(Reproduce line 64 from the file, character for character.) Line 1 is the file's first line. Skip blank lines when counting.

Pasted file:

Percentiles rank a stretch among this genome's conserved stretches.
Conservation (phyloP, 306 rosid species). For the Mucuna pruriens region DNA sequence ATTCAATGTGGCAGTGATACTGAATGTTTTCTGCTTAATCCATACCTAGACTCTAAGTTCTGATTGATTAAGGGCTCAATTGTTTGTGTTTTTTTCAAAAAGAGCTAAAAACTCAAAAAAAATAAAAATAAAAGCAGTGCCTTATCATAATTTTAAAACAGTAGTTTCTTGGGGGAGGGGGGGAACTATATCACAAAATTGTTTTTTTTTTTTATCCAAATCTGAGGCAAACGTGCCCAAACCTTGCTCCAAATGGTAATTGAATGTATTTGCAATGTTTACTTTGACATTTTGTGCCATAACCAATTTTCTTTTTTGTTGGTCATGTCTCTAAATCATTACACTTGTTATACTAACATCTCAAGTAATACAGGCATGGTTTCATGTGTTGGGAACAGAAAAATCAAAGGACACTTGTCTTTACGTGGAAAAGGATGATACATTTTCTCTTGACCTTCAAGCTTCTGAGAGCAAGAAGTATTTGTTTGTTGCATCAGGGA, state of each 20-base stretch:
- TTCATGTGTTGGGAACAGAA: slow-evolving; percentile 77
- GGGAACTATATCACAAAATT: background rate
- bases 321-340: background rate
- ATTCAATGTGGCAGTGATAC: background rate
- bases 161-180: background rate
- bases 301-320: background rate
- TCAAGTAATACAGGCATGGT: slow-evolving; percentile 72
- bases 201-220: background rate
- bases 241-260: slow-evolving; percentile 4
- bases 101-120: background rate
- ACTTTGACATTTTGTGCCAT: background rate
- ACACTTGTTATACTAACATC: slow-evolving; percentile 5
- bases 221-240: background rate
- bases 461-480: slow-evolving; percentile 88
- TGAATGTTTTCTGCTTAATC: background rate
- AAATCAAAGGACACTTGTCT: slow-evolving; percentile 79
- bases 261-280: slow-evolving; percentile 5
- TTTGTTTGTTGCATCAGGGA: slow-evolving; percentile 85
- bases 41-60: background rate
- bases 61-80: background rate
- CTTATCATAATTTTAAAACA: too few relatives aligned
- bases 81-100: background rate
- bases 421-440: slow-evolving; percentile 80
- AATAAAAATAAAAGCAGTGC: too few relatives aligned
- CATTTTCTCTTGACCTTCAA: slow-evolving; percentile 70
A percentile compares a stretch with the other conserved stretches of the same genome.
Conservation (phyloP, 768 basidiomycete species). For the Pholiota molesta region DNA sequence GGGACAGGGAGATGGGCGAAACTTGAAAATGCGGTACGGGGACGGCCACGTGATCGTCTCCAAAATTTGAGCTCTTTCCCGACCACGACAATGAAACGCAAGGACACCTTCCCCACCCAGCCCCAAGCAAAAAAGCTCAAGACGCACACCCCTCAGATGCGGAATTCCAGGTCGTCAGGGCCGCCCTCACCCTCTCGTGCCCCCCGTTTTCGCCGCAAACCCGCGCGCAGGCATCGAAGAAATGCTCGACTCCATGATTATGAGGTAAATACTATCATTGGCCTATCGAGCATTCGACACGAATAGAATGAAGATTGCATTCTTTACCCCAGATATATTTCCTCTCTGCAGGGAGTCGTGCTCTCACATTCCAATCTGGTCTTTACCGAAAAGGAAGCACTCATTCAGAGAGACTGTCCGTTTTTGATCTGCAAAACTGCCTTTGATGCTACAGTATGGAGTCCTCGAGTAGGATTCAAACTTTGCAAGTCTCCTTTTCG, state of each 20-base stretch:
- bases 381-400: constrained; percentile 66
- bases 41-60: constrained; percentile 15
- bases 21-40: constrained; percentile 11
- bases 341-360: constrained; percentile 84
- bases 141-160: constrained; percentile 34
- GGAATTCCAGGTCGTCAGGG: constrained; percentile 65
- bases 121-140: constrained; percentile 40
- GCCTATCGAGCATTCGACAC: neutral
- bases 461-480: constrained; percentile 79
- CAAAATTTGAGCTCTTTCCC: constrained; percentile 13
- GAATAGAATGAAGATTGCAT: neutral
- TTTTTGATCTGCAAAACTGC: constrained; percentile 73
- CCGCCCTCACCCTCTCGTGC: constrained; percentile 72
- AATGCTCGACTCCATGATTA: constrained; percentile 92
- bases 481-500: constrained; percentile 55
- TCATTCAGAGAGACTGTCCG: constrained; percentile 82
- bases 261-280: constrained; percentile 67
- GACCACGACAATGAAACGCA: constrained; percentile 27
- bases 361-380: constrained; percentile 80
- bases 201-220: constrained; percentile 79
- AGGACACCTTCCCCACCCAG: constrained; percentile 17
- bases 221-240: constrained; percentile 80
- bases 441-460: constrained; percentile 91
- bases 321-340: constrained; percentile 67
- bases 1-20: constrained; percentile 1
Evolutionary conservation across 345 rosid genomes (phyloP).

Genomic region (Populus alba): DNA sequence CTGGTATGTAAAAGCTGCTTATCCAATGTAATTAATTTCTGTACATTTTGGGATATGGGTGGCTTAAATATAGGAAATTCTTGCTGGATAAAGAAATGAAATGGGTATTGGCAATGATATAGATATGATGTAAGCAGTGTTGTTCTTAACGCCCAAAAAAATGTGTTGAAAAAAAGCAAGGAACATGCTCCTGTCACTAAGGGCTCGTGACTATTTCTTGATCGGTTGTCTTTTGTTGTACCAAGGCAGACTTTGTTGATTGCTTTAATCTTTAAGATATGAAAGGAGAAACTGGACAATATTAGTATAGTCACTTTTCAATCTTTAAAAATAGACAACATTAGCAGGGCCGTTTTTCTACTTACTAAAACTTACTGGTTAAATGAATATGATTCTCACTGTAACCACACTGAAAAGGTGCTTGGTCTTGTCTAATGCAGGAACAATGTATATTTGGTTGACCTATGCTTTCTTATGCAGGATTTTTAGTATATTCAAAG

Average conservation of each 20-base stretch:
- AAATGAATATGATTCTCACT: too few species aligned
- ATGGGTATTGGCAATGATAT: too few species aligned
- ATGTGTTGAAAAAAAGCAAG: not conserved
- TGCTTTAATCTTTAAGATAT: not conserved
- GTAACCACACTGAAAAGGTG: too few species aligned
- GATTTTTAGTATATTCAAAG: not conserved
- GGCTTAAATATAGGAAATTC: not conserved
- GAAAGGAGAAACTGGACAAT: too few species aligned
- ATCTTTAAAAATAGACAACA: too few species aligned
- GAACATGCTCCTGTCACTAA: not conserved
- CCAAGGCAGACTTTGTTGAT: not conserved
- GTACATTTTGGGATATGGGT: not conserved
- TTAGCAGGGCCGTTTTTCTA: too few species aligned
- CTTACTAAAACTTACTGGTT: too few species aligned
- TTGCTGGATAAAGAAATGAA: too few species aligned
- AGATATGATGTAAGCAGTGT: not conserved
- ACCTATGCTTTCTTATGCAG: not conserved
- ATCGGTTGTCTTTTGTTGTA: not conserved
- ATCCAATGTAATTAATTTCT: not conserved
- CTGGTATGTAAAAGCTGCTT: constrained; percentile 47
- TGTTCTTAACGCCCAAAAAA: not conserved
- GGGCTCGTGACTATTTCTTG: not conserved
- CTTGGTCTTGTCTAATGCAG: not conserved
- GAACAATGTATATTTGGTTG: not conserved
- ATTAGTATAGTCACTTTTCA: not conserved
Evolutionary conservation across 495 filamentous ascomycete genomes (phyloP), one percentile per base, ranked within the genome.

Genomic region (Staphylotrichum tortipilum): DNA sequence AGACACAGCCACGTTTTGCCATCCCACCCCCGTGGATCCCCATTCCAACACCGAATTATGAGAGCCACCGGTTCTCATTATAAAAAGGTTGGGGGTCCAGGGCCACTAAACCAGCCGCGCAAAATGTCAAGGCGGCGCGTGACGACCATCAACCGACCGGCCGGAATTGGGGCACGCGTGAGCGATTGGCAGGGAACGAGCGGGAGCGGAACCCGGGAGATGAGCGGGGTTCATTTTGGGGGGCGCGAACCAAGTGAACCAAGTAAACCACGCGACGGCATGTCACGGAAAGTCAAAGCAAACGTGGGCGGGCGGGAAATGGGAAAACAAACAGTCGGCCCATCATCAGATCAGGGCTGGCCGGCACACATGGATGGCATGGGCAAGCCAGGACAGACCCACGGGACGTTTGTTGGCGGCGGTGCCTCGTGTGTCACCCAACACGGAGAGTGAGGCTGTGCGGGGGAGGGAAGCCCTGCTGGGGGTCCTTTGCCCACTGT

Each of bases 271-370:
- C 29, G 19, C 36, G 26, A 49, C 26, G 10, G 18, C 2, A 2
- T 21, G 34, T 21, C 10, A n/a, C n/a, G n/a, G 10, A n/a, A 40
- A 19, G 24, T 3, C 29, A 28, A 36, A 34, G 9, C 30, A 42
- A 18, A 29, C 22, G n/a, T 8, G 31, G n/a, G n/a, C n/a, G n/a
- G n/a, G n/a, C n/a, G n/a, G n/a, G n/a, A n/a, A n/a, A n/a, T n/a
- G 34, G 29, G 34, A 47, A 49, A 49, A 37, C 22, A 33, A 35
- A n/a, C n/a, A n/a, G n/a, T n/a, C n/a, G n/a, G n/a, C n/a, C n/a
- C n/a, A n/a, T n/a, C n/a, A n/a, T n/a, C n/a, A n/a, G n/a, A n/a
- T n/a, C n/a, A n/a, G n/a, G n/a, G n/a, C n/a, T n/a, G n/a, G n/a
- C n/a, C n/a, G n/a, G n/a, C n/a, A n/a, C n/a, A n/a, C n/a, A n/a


- GGCTTAAATATAGGAAATTC: not conserved